11 Sep 2013

Crack the code to work for GCHQ

Can you break the code to become a spy? GCHQ attempts a new recruitment drive to target top code breakers, mathematicians and “ethical hackers” as it tries to move beyond the Prism scandal.

Crack the code to work for GCHQ

James Bond eat your heart out – or maybe Q.

The government has launched a new online code-breaking challenge in a bid to recruit some of Britain’s best brains to fight threats against the UK from cyberspace and beyond.

Wannabe spooks have been given the code (above) and told to follow the trail of cyber clues to be in with a chance of working at GCHQ.

It’s a puzzle but it’s also a serious test – the jobs on offer here are vital to protecting national security. Jane Jones, GCHQ

The “Can you find it?” challenge follows last year’s “Can you crack it?” campaign, among others, which attracted 5,000 new applicants for the agency, from which 170 applications were taken forward.

GCHQ’s head of resourcing, Jane Jones, said: “The 21st century is confronting us with online threats that are difficult and dangerous, so we want employees who have evolved with the ever-changing digital world and therefore have the right skills to combat these challenges.

“It’s a puzzle but it’s also a serious test – the jobs on offer here are vital to protecting national security.”

A cultural shift - or PR spin? 
GCHQ's attempts to attract new recruits with an online code-cracking exercise hint at a cultural shift in the organisation. But with recent revelations about its activities, polishing its reputation is going to be tough, writes Channel 4 News Technology Producer Geoff White.

The listening post has hired an external recruitment firm to attract new talent, promising an exciting career tackling "difficult and dangerous" online threats.

It's questionable how many people who complete the exercises will actually end up working at GCHQ - there's a small matter of security clearance for a start.

The Cheltenham-based spy centre is certainly staffing up, thanks to its large share of the government's £650m cybersecurity budget. But it already has a tie-up with Britain's leading universities, who supply the best brains when it comes to computer science, maths and cryptography.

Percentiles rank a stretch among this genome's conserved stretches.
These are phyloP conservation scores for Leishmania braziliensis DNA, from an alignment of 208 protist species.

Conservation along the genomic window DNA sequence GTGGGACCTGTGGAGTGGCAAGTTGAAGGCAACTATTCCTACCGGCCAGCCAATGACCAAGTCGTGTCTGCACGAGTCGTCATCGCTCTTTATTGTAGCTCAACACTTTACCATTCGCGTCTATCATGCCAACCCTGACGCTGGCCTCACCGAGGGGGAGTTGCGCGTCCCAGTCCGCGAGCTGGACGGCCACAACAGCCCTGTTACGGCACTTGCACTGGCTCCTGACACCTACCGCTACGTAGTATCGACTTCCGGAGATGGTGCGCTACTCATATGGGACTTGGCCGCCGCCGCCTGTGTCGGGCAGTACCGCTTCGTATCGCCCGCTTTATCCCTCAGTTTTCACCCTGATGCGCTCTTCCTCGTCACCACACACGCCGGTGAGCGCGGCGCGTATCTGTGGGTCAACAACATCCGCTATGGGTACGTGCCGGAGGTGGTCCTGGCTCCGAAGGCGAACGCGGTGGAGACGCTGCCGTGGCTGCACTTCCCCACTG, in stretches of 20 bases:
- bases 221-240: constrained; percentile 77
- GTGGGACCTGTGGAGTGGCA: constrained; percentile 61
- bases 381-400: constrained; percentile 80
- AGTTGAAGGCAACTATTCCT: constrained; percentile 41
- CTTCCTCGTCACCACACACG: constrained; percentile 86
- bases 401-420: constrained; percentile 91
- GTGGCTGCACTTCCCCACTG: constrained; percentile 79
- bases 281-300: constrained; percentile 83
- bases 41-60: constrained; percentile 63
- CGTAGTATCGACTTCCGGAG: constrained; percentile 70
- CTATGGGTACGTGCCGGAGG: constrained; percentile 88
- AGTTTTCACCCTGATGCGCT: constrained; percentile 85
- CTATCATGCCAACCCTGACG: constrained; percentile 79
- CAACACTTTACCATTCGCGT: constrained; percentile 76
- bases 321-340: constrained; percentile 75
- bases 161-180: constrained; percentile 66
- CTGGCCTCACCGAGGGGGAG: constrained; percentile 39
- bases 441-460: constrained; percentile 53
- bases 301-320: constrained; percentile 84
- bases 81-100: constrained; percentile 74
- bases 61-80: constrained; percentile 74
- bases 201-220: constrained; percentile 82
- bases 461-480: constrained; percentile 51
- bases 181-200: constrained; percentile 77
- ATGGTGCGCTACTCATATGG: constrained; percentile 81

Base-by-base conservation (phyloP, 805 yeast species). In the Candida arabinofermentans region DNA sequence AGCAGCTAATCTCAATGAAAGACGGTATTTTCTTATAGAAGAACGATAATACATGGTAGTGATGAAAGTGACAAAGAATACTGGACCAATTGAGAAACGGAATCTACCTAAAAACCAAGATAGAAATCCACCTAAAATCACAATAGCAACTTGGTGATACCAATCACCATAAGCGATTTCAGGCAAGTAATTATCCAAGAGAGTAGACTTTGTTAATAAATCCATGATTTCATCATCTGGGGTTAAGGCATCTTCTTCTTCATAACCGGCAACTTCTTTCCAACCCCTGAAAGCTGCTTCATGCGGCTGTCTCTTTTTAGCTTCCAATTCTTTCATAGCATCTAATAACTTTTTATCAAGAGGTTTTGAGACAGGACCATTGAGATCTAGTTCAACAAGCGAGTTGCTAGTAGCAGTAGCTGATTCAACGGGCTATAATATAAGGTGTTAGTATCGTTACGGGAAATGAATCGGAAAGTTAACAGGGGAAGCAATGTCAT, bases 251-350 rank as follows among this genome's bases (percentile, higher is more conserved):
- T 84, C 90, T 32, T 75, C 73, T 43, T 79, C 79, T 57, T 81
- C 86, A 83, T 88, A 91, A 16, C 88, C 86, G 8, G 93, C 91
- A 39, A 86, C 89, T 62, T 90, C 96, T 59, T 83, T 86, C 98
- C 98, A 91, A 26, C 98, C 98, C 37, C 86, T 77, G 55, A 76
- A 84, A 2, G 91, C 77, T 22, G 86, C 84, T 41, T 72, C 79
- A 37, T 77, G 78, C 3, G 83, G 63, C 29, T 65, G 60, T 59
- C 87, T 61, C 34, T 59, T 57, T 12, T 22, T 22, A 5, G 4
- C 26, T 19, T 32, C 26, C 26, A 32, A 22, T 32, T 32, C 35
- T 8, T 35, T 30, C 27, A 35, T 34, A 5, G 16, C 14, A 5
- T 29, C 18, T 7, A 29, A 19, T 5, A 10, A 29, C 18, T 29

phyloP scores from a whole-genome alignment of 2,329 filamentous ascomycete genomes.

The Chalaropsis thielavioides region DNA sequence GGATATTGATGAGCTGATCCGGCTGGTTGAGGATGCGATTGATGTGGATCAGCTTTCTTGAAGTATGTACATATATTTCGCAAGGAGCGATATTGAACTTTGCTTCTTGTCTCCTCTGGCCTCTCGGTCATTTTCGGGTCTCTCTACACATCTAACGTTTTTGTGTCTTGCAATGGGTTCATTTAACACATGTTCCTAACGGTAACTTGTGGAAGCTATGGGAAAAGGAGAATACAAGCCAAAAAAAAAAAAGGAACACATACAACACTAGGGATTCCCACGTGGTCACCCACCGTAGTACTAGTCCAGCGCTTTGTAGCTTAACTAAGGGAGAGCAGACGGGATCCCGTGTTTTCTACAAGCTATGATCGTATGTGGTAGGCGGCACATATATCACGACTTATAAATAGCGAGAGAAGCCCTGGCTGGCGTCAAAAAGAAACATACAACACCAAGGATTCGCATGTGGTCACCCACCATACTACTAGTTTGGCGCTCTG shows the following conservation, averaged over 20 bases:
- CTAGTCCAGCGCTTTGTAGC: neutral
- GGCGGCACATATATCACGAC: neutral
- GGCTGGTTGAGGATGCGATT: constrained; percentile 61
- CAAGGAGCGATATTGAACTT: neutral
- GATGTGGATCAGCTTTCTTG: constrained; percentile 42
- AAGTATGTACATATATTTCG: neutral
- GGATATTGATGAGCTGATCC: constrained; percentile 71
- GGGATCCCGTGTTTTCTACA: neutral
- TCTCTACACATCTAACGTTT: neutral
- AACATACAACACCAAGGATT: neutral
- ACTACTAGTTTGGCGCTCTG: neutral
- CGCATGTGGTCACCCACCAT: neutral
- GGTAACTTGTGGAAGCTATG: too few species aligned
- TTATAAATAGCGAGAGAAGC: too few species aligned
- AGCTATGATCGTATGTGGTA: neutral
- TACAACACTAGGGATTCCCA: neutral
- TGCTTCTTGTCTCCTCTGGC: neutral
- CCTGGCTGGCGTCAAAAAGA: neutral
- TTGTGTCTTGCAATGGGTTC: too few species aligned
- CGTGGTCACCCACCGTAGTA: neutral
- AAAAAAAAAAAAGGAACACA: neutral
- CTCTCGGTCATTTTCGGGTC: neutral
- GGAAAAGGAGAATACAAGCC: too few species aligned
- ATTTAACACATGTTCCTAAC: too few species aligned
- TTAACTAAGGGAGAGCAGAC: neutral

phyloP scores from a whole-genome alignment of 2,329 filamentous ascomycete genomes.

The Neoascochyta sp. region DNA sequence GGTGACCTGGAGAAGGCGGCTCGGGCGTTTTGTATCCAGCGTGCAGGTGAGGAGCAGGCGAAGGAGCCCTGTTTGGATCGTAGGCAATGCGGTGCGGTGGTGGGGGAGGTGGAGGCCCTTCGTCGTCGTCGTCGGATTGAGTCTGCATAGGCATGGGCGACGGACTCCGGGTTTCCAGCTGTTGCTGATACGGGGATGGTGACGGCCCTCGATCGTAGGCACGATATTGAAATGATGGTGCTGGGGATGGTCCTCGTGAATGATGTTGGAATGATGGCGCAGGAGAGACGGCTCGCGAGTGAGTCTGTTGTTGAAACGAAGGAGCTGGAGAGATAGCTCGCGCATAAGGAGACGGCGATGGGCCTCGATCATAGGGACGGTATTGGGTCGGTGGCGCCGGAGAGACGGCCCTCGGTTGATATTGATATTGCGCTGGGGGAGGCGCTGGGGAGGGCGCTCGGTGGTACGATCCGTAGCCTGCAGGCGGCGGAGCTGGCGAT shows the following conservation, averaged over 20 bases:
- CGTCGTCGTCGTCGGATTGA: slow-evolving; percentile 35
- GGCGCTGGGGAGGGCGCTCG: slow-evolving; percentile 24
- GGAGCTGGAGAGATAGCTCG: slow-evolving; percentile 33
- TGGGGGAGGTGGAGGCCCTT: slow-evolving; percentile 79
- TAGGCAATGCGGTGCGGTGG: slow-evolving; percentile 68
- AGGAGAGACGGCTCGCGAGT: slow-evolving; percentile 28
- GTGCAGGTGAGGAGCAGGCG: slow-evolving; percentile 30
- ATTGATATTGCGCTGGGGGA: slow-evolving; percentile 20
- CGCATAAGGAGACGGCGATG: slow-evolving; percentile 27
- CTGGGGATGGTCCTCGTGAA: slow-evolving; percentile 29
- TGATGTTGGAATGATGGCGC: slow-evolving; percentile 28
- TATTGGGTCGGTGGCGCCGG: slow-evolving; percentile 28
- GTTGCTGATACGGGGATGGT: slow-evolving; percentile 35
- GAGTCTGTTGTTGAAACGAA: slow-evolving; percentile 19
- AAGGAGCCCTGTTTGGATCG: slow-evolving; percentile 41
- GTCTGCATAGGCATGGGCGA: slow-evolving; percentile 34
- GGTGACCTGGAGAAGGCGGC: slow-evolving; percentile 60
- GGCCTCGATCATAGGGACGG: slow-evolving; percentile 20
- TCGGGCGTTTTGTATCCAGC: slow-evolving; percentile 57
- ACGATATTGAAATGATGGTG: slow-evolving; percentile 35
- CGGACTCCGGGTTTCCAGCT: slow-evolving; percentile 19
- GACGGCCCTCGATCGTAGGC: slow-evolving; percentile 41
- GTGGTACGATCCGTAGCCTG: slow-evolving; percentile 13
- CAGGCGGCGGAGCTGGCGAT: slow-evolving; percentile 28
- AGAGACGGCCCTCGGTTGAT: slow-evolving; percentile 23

It's therefore hard to ignore the PR spin behind today's campaign. The government will surely be hoping that a funky, high-profile recruitment drive can claw back some positive publicity from revelations that GCHQ has been intimately involved a worldwide effort to eavesdrop on all our communications.

The codes have been created by a GCHQ team of mathematicians, and are aimed at attracting those who have the brains but not necessarily the practical experience or qualifications to join GCHQ and “support the government’s national cyber security agenda“.

The government says it wants to find mathematicians, code breakers and what it calls “ethical hackers” from across the country who want to follow in the footsteps of computing greats like Alan Turing, whose efforts at Bletchley Park during world war two provided key intelligence for the allies by deciphering messages encrypted by the German Enigma machine.

The jobs on offer vary from cyber and technical operations to maths and cryptography, and salaries range from £26,000 to £60,000.

Applicants will have six weeks to hunt down the four codes which follow the initial cypher, above. Each code needs to be entered into the “Can you find it?” website to unveil the next clue in the online treasure hunt. Winners also have the chance to win a Raspberry Pi or Google Nexus 7.